I love using slow shutter speeds to create artistic photographs. When we use a slow shutter speed, what we are doing is recording a slice of time rather than a split second of time. This results in an ‘impression of reality’ rather than a realistic representation of the subject we are photographing. The use of very slow shutter speeds not only results in a blurring of subject movement but also a blurring of reality. It gives us photographers a chance to create abstract and (possibly) more creative images in a way that painters have always been able to.
The development of dark neutral density filters have really opened up the creative potential of long exposure photography. By using a dark neutral density filter, long exposures of many seconds can be set in bright lighting conditions without over exposure occurring. Of course if you are shooting at twilight or in a dark forest, an ND filter is unnecessary because the light levels are low; so longer exposures can be used without over exposure being a problem.
Using a “big stopper” which is generally the name given to dark ND filters is great fun. In fact the effect can be quite addictive. A big stopper will reduce the amount of light by ten stops normally. This amount does vary from make to make. Most filters come with a table that makes it easy to set the correct shutter speed when the filter is in front of the lens, but it’s very easy to work out the shutter speed for yourself. Set the desired aperture first then take an exposure reading without the filter in front of the lens. Set the camera to manual exposure if you haven’t already done so. Now count back ten full shutter speeds. For example, if your shutter speed, before the filter is fitted is 1/125th sec., then once the ten stop ND filter is fitted the shutter speed required for correct exposure would be 8 seconds. You would then take a test shot and check the exposure histogram. Because the filter is so dark you will also need to set the camera to manual focus and of course compose the picture before the filter is attached to the lens.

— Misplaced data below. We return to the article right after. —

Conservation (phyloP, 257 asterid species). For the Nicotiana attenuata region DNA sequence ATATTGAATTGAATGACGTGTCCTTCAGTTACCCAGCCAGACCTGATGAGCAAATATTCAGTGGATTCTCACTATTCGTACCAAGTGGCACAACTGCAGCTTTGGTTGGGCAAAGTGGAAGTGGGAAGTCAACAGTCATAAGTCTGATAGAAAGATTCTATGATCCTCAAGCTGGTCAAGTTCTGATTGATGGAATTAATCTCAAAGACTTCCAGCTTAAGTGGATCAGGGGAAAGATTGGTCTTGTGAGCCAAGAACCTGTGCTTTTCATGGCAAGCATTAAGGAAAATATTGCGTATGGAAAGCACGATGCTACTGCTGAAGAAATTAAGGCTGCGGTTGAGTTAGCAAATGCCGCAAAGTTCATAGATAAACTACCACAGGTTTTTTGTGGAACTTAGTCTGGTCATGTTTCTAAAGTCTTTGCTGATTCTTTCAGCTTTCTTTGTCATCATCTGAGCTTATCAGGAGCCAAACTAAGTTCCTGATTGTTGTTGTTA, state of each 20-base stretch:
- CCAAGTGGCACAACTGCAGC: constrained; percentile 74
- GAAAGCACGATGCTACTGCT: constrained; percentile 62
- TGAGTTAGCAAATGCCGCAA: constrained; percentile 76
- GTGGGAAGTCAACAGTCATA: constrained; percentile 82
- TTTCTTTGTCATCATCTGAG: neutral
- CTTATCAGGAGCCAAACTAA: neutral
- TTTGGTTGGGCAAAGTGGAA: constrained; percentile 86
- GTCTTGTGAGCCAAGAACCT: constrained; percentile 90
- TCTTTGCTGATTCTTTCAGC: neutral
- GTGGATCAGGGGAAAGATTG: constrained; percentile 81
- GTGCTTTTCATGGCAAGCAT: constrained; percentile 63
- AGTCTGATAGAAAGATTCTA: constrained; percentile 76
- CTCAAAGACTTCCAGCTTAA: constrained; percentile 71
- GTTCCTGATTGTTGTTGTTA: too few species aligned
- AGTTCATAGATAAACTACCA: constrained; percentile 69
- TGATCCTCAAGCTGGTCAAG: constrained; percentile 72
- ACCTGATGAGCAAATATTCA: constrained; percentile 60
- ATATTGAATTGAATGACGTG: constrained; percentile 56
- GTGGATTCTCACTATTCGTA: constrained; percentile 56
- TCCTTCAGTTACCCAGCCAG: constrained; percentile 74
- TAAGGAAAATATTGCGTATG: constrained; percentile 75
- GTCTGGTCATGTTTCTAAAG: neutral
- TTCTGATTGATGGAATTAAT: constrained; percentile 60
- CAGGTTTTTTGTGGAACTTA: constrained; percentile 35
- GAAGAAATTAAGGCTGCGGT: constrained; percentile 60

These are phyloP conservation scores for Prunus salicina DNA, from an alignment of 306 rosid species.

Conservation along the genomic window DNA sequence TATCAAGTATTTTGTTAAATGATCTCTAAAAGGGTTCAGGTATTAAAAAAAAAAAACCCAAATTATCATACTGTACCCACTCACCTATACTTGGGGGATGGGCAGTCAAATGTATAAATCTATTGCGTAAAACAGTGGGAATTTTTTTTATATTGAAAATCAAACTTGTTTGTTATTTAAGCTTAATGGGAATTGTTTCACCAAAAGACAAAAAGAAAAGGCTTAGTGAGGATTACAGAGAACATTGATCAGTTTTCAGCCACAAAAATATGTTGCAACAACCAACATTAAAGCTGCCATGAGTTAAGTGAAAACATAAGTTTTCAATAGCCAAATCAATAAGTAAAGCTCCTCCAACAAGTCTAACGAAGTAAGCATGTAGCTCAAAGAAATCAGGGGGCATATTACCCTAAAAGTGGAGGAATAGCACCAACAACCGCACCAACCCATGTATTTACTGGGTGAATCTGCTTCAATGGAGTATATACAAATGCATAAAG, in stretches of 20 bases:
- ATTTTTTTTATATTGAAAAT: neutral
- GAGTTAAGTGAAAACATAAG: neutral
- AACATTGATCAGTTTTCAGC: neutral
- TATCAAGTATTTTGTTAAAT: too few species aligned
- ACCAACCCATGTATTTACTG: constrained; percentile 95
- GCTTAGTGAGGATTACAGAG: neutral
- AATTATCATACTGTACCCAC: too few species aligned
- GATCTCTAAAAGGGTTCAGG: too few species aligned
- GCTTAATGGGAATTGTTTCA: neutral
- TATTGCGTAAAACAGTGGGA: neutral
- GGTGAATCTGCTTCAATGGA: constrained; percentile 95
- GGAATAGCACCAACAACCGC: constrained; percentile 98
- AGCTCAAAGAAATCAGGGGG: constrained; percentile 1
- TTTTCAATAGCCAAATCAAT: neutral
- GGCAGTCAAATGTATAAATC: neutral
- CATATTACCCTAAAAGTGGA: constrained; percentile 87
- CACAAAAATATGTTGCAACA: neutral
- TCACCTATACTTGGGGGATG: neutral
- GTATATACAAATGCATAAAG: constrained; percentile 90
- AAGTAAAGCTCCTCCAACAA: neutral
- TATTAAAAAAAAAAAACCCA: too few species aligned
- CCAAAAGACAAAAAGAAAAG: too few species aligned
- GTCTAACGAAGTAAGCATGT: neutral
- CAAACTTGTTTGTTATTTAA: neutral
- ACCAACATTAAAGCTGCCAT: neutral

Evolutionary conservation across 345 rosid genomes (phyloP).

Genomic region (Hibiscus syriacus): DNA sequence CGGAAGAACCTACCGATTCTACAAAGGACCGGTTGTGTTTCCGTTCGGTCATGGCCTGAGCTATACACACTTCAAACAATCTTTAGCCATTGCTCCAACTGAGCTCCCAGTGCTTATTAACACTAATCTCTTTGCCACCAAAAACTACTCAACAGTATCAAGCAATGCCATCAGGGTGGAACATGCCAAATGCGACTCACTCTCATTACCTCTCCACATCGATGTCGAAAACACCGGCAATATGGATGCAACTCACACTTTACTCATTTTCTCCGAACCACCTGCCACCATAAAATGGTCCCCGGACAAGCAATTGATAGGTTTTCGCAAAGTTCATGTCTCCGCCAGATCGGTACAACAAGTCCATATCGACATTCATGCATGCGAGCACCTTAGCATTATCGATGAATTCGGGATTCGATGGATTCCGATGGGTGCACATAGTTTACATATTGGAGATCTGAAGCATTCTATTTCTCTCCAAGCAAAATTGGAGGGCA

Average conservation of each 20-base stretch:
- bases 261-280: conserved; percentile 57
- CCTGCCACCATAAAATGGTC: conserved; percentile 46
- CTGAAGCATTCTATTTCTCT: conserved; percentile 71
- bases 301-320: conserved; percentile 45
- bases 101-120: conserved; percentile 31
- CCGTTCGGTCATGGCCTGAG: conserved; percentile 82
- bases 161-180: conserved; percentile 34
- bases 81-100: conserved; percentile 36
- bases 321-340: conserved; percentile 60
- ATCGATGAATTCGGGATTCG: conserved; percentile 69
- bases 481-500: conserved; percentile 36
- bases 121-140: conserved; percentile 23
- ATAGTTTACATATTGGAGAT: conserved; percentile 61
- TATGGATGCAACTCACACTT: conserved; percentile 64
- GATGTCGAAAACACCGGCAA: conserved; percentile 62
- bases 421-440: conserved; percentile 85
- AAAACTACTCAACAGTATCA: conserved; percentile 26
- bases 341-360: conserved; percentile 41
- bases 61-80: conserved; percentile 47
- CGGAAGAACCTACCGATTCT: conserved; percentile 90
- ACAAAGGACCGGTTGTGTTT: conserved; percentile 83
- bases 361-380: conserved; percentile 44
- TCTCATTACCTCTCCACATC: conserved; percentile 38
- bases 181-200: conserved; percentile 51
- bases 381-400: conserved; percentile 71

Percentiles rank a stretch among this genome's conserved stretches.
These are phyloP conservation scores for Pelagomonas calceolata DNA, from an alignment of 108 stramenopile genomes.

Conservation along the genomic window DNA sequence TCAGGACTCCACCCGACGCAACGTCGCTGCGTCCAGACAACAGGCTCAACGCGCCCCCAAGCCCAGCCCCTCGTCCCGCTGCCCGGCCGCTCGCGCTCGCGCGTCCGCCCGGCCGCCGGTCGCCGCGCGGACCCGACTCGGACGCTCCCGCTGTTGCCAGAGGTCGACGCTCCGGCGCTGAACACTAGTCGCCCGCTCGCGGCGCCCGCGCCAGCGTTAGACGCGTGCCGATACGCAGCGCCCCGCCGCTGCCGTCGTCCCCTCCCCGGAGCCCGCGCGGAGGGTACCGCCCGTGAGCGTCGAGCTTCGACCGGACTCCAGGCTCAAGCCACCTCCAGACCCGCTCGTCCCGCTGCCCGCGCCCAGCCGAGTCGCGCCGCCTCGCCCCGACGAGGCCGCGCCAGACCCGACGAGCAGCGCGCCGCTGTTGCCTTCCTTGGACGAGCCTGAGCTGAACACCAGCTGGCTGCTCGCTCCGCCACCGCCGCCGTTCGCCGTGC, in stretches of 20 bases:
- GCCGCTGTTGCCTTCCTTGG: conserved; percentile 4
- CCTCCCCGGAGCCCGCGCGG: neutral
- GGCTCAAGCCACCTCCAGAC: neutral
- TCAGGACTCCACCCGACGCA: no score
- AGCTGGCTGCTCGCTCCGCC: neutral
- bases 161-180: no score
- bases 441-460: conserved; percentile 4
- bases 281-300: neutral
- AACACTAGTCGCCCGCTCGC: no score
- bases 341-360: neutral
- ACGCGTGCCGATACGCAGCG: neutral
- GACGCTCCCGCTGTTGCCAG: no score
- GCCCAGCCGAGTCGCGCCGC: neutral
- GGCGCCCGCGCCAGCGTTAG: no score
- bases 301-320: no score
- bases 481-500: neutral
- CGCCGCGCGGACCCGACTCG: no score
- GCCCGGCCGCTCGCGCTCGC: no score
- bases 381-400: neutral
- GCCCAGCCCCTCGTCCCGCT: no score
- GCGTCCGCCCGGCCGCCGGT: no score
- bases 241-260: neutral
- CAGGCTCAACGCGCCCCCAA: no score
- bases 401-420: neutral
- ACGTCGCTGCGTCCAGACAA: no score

By setting a shutter speed of say 30 seconds, this enables us photographers to record any movement as a soft blur. Moving clouds appear like a milky smudge across the sky, waves merge into one another creating a misty impressionist representation of the scene, quite different to what we are seeing in real time. Even if there is no movement present we can still create a picture with movement. In this case we move the camera to create image blur. These days it’s often referred to as “ICM” – intentional camera movement.
Creative use of shutter speed is a wonderful technique. Why not give it a go yourself?